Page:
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Sunscreen Pollution Threatens Health of Coral Reefs in Hanauma Bay, Hawaiʻi

HONOLULU, HAWAI’I , USA , April 18, 2018 /EINPresswire.com/ -- Hanauma Bay is a US National Clean Water Act Class AA marine embayment situated within the Hawaiian Islands Humpback Whale National Marine Sanctuary on Oahu, Hawaiʻi. It is also the State of Hawaiiʻs first Marine Life Conservation District and just celebrated the 50th Anniversary of that designation in 2017.

As part of our ongoing commitment to protecting the natural qualities of Hanauma Bay in perpetuity, non-profit Friends of Hanauma Bay partnered with Dr Craig Downs, Ph.D. from the non-profit Haereticus Environmental Laboratory in Clifford, Virginia and several concerned volunteers to measure the level of OXYBENZONE sunscreen pollution at Hanauma Bay on November 17, 2017. Volunteers included members of industries critical to Hawaii including the sunscreen Industry (Raw Elements, All Good) and the Hospitality Industry (Aqua-Aston Hotels). The Hawaii State Legislature was also represented by Senator Will Espero (D) and Representative Gene Ward (D).

This sampling event was covered by:

http://www.hawaiinewsnow.com/story/36876108/samples-taken-from-hanauma-bay-could-lead-to-ban-on-certain-sunscreens

Ten water samples were collected in Hanauma Bay that represented the coral reef closest to the beach. The highest concentration of OXYBENZONE was 27,888 nanograms/liter of seawater, and the lowest was 30 nanograms/liter of seawater. The average concentration of OXYBENZONE in Hanauma Bay was 4,661 nanograms/liter of seawater.

Over a dozen scientific papers have demonstrated that OXYBENZONE is highly toxic to marine life, especially coral. OXYBENZONE can cause corals to become more susceptible to coral bleaching, it will damage coral DNA, and it will deform and kill juvenile coral. OXYBENZONE has also been documented to adult male fish into female fish, and cause sexually immature juvenile fish to adopt characteristics common to what is seen in mature, pregnant female fish. OXYBENZONE is toxic to shrimp, sea urchins, and bivalves (e.g. scallops and mussels), and is especially toxic to marine algae. A summary of the scientific environmental literature on OXYBENZONE can found at http://www.haereticus-lab.org/oxybenzone-2/

Two separate and independent “Threat Assessments” for the concentration of OXYBENZONE found in Hanauma Bay were conducted for at least a dozen different marine/coral reef organisms. The first Threat Assessment was conducted by Dr. Silvia Diaz Cruz of the Spanish Council for Scientific Research. She is one of the foremost environmental chemists in the world regarding sunscreen pollution in aquarium and marine environments, as well as human contamination. Dr. Cheryl Woodley of the US National Oceanic & Atmospheric Administration (NOAA) conducted the other independent Threat Assessment. Both agenciesʻ findings indicate that the concentrations of OXYBENZONE found at Hanauma Bay pose an acute risk or threat to marine life. It can also be argued that OXYBENZONE is a significant contributor to the degradation of Hanauma Bayʻs coral reefs over the past 30 years.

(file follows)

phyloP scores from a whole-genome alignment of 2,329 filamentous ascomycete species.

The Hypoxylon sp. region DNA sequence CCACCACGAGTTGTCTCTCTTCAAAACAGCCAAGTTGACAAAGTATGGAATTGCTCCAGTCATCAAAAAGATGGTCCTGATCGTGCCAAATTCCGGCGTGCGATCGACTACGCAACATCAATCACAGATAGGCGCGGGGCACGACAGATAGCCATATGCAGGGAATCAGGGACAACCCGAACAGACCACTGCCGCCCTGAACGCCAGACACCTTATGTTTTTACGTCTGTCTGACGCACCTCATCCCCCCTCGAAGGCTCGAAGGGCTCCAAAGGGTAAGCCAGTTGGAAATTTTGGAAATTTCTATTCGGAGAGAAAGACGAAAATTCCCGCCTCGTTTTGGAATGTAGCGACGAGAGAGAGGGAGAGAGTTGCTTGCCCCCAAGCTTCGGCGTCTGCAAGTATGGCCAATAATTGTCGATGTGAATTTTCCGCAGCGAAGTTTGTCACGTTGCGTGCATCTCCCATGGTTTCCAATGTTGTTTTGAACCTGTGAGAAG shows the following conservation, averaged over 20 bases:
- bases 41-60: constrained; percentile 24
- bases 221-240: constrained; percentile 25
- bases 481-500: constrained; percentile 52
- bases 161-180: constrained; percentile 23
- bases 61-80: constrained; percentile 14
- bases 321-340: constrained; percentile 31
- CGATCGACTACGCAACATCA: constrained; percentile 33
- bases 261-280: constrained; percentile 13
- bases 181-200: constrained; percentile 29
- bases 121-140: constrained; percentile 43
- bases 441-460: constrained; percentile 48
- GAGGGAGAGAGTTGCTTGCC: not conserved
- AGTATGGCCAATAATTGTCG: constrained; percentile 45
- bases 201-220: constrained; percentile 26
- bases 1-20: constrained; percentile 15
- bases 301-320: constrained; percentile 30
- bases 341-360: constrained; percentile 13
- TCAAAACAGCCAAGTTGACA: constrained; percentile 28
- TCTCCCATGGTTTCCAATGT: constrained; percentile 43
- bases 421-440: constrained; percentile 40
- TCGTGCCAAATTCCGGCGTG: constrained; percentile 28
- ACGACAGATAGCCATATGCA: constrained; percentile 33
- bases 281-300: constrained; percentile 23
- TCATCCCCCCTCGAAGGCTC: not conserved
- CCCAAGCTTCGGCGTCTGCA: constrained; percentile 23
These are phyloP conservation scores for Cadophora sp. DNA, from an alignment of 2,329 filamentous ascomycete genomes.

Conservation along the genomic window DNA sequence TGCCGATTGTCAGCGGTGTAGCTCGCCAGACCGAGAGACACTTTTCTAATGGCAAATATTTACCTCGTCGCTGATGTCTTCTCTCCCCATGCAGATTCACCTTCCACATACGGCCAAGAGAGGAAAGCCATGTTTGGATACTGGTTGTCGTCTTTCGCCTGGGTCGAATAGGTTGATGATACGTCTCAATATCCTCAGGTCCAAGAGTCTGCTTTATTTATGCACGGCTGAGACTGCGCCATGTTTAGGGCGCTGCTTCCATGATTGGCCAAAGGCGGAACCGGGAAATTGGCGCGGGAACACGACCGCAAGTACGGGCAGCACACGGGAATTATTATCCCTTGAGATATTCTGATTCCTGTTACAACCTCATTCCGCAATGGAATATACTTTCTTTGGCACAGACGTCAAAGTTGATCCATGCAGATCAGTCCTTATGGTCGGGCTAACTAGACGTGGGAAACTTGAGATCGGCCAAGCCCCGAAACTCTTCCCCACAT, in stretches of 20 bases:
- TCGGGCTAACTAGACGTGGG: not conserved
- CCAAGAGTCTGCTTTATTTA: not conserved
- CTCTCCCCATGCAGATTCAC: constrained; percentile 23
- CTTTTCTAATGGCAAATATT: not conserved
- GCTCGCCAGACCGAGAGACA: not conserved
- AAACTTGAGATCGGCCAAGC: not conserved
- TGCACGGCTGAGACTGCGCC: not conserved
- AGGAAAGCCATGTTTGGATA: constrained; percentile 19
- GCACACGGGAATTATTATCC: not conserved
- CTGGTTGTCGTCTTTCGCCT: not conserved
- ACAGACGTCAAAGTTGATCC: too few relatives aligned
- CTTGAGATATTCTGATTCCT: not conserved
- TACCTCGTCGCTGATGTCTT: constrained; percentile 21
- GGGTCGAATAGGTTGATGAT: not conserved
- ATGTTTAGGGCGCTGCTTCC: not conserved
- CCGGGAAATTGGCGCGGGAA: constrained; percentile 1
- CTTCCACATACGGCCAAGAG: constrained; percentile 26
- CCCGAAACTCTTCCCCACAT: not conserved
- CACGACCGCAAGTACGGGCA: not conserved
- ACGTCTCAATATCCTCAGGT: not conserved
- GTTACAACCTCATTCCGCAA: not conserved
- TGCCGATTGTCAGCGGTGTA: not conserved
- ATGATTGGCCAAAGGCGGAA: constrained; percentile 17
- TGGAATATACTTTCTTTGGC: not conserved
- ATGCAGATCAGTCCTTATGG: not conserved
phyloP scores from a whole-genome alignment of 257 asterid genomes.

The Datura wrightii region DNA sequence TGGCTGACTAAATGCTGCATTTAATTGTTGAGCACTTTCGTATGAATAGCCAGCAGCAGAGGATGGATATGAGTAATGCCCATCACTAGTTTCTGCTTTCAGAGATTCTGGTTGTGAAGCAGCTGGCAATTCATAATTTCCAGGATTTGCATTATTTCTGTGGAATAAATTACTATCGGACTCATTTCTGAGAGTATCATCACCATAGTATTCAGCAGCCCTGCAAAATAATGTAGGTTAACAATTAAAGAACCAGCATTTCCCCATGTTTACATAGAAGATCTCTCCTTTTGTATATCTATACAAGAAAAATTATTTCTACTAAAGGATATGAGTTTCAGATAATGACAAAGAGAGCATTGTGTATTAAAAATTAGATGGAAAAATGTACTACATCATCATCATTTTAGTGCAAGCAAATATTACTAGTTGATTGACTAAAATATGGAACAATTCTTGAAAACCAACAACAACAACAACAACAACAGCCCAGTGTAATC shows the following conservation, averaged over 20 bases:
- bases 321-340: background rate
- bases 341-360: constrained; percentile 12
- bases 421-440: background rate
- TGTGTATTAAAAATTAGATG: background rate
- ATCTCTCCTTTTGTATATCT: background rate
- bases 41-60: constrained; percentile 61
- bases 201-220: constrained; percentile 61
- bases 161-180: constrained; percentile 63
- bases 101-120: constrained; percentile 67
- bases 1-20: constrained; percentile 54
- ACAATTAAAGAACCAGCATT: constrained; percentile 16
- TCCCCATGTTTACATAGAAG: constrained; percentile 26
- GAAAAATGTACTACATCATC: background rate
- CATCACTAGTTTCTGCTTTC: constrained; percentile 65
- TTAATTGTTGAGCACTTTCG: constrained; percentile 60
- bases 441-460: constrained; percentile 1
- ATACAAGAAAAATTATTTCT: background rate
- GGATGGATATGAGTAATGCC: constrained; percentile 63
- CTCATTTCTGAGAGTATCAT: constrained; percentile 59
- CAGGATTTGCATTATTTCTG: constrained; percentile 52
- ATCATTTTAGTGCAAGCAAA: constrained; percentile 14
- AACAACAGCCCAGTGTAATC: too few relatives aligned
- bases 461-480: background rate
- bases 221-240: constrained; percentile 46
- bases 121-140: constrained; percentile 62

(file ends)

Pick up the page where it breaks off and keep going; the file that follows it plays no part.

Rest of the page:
The “Take Home Message” of this study is that Hanauma Bay is experiencing intolerable levels of OXYBENZONE sunscreen pollution. Since Hanauma Bay is governed by the US Clean Water Act and is being managed by Hawaiiʻs Department of Land and Natural Resources, the City and County of Honolulu, and the US National Marine Sanctuary agency, this pollution needs to be recognized and mitigated immediately by these government entities.

One management option, which is being employed by natural resource agencies in Thailand, Indonesia, and the Philippines is to “shutdown” all visitor access and use of Hanauma Bay. This would allow the coral reef to recover by removing the the principal stressor - people and their sunscreens. This ban on visitor access is also used in the Florida Keys National Marine Sanctuary-Special Use Areas.

A second option, which is used by some UNESCO World Heritage Sites, is to ban the use and application of all sunscreen products by visitors to Hanauma Bay.

A third option, which is used by Mexicoʻs marine and terrestrial Eco-Parks, os to prohibit the use of sunscreen products that contain OXYBENZONE.

Industries that rely on ecological sustainability and responsibility are already acting. The Hospitality Industry has enacted programs that educate their guests about the dangers of sunscreen pollution. Aqua-Aston Hotels has taken the extraordinary measure to not just educate its guests, but to also provide free OXYBENZONE-free sunscreen to them. Last week Hawaiian Airlines announced their Coral Reef and Reef Preservation Initiative that includes in-flight education, OXYBENZONE -free sunscreen samples, and films regarding coral reef conservation and actions that their guests can do to reduce their “sunscreen footprint.” Consumers and visitors can be the decisive factor for coral reef conservation and restoration for Hanauma Bay and coral reefs all over the world.

ENDS

Authors and experts available for interview:

Dr. Craig Downs, Haereticus Environmental Laboratory (HEL) - cadowns@haereticus-lab.org;
Phone: 434-263-5740
Lisa Bishop, Friends of Hanauma Bay - lisa.fohb@gmail.com; Phone: 808-748-1819
Professor Robert Richmond, University of Hawaii - richmond@hawaii.edu; Phone: 808-539-7730
Dr. Sylvia Cruz, Spanish Research Council - sdcqam@cid.csic.es; Phone: +34-93-400 61 00
Dr. Cheryl Woodley, US NOAA - cheryl.woodley@noaa.gov; Phone: 843-460-9805

Lisa Bishop
Friends of Hanauma Bay
(808) 748-1819
email us here


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